Helmet Mounting Video Cameras for Mountain Bikers

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Helmet Cameras are increasingly popular to record the joy of riding some of the great trails out there. Over the next few months we will try to debunk a lot of the science and myths out there as there are good and bad cameras as well as dealers some of whom vary across a wide spectrum.
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Other from strapping a video camera to the side of your head ..it is done and many prefer the results. The most popular solution is a Bullet Cam. These small pencil like cameras are small and easy to attach to a bike or helmet and have a chip that captures the image through a lense and records it onto an electronic CCD chip. The chip then delivers the image via a single cable which it is normal to plug into any video camera that has AV in. This is basically analogue signal and if your camera uses AV in it behaves like a VHS recorder rather than using its lense. The best cameras to buy now are the modern Mini DV digital format cameras, this is because if you have a computer it is likely that it will be easier to get the picture into the computer for editing. You can also get digital drives that record data however their disadvantage is the file they store although ca nbe edited on a computer does not move so easily into video editing software as video recorded on a mini DV tape does.

If you have no suitable camera or drive to take out with you, cheap mini DV cameras that are now 4 or 5 years old can be bought on eBay for £100 - £250. If you buy one ask the sellar to confirm that the tape drive is ok and not eating or damaging tapes before buying and what sort of life is left in the battery. If it is dead a manufacturers original will cost you about £50 whilst a copy could be bought for less than £10

The helmet bullet cameras vary in quality which knocks the price up as they get better. Basic standards are the number of lines. A basic camera has 380 lines then the quality increases up to 420 480 then 520 lines. The more lines the camera has the better quality the camera has. The 520 line cameras are as close as these cameras can get to broadcast quality images for now. It is important also to note the actual type of chip used to record the image. CCD or CMOS, the later is a lot cheaper but is fairly poor quality. the best CCD's are made by Sony and is a good guide. The Sony ExView is a CCD designed for low light or starlight surveillance and is very good in the dark but costs more and is often of little benefit in daylight or lit use. The cameras do not have any focus feature they rely on a fixed aperture with wide angle lense which ensures most things in sight are in focus although liek with any fish eye there will be slight peripheral distortion but nothing to ruin the show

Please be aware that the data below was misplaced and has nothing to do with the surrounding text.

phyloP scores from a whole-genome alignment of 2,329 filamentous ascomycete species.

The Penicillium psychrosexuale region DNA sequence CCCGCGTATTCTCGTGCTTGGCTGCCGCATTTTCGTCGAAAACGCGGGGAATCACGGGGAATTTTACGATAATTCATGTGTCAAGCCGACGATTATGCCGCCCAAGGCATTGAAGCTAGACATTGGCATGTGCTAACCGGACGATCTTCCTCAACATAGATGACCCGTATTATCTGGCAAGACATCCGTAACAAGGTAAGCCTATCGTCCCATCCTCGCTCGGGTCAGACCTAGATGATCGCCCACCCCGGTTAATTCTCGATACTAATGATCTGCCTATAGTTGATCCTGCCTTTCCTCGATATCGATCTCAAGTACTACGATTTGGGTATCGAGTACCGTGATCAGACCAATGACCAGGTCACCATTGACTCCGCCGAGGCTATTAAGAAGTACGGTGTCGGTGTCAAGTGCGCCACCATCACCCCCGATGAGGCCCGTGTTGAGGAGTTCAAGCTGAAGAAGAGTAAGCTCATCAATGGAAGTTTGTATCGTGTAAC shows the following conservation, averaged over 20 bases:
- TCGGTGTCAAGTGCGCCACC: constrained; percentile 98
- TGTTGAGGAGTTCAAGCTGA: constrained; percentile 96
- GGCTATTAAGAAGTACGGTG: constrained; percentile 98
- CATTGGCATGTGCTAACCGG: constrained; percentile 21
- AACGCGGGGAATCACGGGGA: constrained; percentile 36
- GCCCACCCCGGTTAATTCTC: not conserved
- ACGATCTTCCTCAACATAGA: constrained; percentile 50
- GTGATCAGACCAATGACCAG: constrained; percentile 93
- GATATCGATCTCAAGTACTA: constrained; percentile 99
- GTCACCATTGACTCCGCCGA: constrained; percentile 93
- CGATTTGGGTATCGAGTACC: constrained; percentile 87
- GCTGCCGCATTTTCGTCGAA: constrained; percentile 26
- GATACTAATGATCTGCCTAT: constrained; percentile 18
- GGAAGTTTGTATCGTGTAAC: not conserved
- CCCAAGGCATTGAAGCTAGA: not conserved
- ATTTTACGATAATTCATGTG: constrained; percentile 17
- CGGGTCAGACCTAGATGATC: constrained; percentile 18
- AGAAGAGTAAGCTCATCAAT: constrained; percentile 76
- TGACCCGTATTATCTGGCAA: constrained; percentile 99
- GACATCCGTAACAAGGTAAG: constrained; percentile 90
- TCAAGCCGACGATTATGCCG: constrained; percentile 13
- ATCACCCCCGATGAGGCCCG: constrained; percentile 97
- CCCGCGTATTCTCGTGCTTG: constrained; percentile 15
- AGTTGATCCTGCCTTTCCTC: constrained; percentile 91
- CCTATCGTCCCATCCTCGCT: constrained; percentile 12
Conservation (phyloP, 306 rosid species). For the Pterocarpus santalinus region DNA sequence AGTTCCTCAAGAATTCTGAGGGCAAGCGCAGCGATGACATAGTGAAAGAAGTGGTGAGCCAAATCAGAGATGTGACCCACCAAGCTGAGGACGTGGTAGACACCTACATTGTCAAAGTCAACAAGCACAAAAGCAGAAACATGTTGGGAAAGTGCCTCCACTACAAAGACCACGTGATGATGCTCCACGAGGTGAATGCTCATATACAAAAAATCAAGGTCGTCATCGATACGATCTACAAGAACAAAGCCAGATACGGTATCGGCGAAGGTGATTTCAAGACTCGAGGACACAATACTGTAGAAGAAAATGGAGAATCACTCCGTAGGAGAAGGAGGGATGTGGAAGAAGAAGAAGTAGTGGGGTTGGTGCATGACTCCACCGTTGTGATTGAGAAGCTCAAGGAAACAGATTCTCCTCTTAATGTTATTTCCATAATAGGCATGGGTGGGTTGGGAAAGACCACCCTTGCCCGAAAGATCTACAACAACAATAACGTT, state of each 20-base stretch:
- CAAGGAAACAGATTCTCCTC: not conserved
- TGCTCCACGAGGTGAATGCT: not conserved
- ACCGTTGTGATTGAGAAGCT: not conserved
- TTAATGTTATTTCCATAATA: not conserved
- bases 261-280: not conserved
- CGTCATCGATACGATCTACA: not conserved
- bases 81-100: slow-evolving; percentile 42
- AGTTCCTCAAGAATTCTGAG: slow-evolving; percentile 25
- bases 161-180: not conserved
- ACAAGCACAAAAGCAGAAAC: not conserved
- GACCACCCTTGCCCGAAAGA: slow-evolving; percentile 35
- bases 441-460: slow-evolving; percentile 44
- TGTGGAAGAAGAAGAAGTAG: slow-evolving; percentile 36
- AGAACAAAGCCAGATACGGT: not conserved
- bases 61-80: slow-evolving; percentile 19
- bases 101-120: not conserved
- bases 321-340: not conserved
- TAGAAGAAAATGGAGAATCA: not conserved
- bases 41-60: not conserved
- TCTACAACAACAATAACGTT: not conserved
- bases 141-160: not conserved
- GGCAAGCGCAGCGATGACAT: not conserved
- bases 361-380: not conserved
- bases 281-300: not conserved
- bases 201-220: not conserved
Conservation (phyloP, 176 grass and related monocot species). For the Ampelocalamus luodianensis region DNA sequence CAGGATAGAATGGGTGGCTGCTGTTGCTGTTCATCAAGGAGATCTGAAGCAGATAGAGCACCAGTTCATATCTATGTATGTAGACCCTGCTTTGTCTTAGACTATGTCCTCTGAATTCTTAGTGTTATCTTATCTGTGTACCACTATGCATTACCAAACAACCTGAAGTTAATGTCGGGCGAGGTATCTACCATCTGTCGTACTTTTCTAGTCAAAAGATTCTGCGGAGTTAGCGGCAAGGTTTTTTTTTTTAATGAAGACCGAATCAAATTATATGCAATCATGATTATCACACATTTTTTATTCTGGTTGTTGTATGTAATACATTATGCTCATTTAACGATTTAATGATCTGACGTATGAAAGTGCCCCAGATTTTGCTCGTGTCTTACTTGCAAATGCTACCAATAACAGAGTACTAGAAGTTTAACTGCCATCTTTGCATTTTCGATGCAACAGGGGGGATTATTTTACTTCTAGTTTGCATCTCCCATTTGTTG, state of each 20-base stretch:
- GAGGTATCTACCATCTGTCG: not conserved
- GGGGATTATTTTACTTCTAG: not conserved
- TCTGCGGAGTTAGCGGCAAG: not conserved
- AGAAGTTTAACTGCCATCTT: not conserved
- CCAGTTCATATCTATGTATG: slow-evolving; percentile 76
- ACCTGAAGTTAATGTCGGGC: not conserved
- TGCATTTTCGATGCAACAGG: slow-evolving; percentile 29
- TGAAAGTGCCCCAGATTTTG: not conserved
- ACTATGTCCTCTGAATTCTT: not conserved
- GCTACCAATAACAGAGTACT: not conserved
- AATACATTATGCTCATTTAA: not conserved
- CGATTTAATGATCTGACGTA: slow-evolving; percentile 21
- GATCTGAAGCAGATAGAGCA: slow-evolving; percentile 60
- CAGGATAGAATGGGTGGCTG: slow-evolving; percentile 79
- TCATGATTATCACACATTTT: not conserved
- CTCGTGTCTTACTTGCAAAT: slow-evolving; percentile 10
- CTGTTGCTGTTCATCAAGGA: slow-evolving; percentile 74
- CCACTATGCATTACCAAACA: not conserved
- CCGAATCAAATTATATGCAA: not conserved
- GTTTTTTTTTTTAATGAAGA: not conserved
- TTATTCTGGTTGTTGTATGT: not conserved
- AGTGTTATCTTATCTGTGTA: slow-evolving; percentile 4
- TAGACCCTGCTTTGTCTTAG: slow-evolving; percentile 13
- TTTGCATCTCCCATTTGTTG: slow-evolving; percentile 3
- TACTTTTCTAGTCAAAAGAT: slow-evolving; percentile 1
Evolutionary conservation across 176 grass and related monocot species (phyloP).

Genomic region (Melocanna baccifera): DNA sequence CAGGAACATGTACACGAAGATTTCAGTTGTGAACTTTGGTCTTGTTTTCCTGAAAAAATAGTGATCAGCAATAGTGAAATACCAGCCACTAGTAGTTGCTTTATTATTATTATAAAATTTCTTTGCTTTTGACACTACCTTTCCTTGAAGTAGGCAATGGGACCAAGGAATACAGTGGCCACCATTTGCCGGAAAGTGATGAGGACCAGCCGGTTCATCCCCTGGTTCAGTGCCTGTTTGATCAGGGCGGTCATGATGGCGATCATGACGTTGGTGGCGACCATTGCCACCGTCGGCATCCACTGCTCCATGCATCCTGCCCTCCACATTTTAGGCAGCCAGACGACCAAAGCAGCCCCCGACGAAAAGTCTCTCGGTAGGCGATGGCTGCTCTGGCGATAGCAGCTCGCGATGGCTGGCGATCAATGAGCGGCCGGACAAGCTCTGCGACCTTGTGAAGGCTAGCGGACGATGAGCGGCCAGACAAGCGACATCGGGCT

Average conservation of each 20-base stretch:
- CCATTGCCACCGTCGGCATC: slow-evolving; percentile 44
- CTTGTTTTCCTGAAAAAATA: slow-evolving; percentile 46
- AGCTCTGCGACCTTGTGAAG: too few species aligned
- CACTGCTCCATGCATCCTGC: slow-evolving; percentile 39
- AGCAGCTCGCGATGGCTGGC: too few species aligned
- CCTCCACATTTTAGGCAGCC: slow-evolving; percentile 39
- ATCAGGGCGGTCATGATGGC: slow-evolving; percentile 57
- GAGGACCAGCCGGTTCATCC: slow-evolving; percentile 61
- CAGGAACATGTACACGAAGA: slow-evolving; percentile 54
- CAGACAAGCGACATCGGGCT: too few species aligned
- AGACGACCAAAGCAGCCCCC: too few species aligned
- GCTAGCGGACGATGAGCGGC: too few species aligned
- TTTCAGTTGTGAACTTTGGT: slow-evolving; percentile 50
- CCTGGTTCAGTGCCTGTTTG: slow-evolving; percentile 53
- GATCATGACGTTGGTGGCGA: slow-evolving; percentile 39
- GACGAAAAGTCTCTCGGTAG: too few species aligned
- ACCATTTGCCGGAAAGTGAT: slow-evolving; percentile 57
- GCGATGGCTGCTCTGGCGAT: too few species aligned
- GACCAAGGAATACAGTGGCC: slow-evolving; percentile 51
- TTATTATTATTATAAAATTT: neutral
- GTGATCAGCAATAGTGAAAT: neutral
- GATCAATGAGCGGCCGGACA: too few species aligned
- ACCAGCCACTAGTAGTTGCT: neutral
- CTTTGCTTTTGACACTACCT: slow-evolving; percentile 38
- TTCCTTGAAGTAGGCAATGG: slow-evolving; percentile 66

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Whilst buying cameras I find that UK prices tend to be well overpriced compared to what the prices they are sold for at source in Korea or Taiwan. Also some dealers who have helpful starter kits with al lthe back up offer little back up or service. Whilst the dollar / pound exchange rate is favourable I recommend two US based suppliers, both of whom have given good service to me.
Viosport who specialise in sports camera kits with nicely finished cables and stuff.. with an associated high price bracket
Quality Video Components who specialise in Video Surveillence equipment. As they are selling considerable large quantities of equipment to professionals as well as cyclists their prices are very low and they also trade very cheaply through eBay. This is how I bought my latest Sony 520 off their eBay Store where a complete kit including a camera made by KT&C that might cost about £175 at one of the better dealers in the UK arrived on my doorstep with a total cost including tax and carraige of £117. They will sell the parts or whole kits depending on your budget or if you want to upgrade an existing camera, something UK suppliers do not do as they only sell full kits.

If you do buy from the US make sure before you buy make sure the vendor will supply you PAL format cameras, the american NTSC standard means you are unlikely to be able to see the picture on any European video equipment or tv's which are all PAL. Next episode will feature samples of video to show the quality and limitations of what these cameras can record

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